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About the author
Homer was probably born around 725BC on the Coast of Asia Minor, now the coast of Turkey, but then really a part of Greece. Homer was the first Greek writer whose work survives.
He was one of a long line of bards, or poets, who worked in the oral tradition. Homer and other bards of the time could recite, or chant, long epic poems. Both works attributed to Homer – the Iliad and the Odyssey – are over ten thousand lines long in the original. Homer must have had an amazing memory but was helped by the formulaic poetry style of the time.
In the Iliad Homer sang of death and glory, of a few days in the struggle between the Greeks and the Trojans. Mortal men played out their fate under the gaze of the gods. The Odyssey is the original collection of tall traveller’s tales. Odysseus, on his way home from the Trojan War, encounters all kinds of marvels from one-eyed giants to witches and beautiful temptresses. His adventures are many and memorable before he gets back to Ithaca and his faithful wife Penelope.
We can never be certain that both these stories belonged to Homer. In fact ‘Homer’ may not be a real name but a kind of nickname meaning perhaps ‘the hostage’ or ‘the blind one’. Whatever the truth of their origin, the two stories, developed around three thousand years ago, may well still be read in three thousand years’ time.
Martin Hammond is headmaster of the Tonbridge School and has translated Homer’s Iliad for Penguin Classics.
From the Trade Paperback edition.
This translation of The Iliad equals Fitzgerald's earlier Odyssey in power and imagination. It recreates the original action as conceived by Homer, using fresh and flexible blank verse that is both lyrical and dramatic.
Penguin Publishing Group
; July 1991
704 pages; ISBN 9781101153635Read online
, or download in secure EPUB
Title: The Iliad
Author: Homer; Robert Fagles; Bernard Knox
The IliadTranslator's Preface
The Spelling and Pronunciation of Homeric Names
1. Homeric Geography: Mainland Greece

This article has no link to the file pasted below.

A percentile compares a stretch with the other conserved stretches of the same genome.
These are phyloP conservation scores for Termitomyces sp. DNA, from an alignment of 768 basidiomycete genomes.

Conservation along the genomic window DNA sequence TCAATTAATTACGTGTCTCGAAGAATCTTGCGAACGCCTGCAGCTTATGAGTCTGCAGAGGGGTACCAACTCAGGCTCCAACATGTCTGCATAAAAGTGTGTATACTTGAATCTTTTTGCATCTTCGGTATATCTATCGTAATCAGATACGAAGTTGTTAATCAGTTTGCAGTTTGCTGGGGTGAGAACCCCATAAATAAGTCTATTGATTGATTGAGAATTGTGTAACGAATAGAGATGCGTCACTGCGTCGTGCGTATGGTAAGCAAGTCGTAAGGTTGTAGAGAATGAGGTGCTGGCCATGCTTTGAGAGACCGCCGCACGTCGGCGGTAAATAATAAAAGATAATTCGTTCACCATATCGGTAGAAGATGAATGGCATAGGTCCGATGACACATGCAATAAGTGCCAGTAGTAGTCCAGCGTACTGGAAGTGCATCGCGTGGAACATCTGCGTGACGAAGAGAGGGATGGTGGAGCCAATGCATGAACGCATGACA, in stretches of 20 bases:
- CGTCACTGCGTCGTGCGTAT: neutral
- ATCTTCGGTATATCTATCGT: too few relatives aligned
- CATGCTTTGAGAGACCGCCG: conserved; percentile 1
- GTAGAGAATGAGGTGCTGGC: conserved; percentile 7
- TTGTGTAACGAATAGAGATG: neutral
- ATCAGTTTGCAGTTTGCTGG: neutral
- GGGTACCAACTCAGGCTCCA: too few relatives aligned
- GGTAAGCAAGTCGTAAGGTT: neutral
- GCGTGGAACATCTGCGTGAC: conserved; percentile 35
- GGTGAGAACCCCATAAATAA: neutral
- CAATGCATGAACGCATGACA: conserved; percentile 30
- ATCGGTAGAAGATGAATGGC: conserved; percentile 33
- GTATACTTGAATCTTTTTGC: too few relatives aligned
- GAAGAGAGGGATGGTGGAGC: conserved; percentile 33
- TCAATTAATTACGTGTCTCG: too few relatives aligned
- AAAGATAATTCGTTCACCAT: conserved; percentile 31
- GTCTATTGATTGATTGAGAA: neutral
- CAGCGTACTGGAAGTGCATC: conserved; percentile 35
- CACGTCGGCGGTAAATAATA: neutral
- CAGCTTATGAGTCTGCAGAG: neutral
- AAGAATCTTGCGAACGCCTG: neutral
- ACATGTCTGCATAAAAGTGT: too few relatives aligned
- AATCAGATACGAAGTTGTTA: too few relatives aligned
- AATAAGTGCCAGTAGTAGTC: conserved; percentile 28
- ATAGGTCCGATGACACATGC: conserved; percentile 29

2. Homeric Geography: The Peloponnese
3. Homeric Geography: The Aegean and Asia Minor
Inset: Troy and Vicinity
Homer: The Iliad
Book 1: The Rage of Achilles
Book 2: The Great Gathering of Armies
Book 3: Helen Reviews the Champions
Book 4: The Truce Erupts in War
Book 5: Diomedes Fights the Gods
Book 6: Hector Returns to Troy
Book 7: Ajax Duels with Hector
Book 8: The Tide of Battle Turns
Book 9: The Embassy to Achilles
Book 10: Marauding Through the Night
Book 11: Agamemnon's Day of Glory
Book 12: The Trojans Storm the Rampart
Book 13: Battling for the Ships
Book 14: Hera Outflanks Zeus
Book 15: The Achaean Armies at Bay
Book 16: Patroclus Fights and Dies
Book 17: Menelaus' Finest Hour
Book 18: The Shield of Achilles
Book 19: The Champion Arms for Battle
Book 20: Olympian Gods in Arms
Book 21: Achilles Fights the River
Book 22: The Death of Hector
Book 23: Funeral Games for Patroclus
Book 24: Achilles and Priam
The Genealogy of the Royal House of Troy
Textual Variants from the Oxford Classical Text
Notes on the Translation
Suggestions for Further Reading
In the press
“Fitzgerald has solved virtually every problem that has plagued translators of Homer. The narrative runs, the dialogue speaks, the military action is clear, and the repetitive epithets become useful text rather than exotic relics.” –Atlantic Monthly
“Fitzgerald’s swift rhythms, bright images, and superb English make Homer live as never before…This is for every reader in our time and possibly for all time.”–Library Journal
“[Fitzgerald’s Odyssey and Iliad] open up once more the unique greatness of Homer’s art at the level above the formula; yet at the same time they do not neglect the brilliant texture of Homeric verse at the level of the line and the phrase.” –The Yale Review
“What an age can read in Homer, what its translators can manage to say in his presence, is one gauge of its morale, one index to its system of exultations and reticences. The supple, the iridescent, the ironic, these modes are among our strengths, and among Mr. Fitzgerald’s.” –National Review
With an Introduction by Gregory Nagy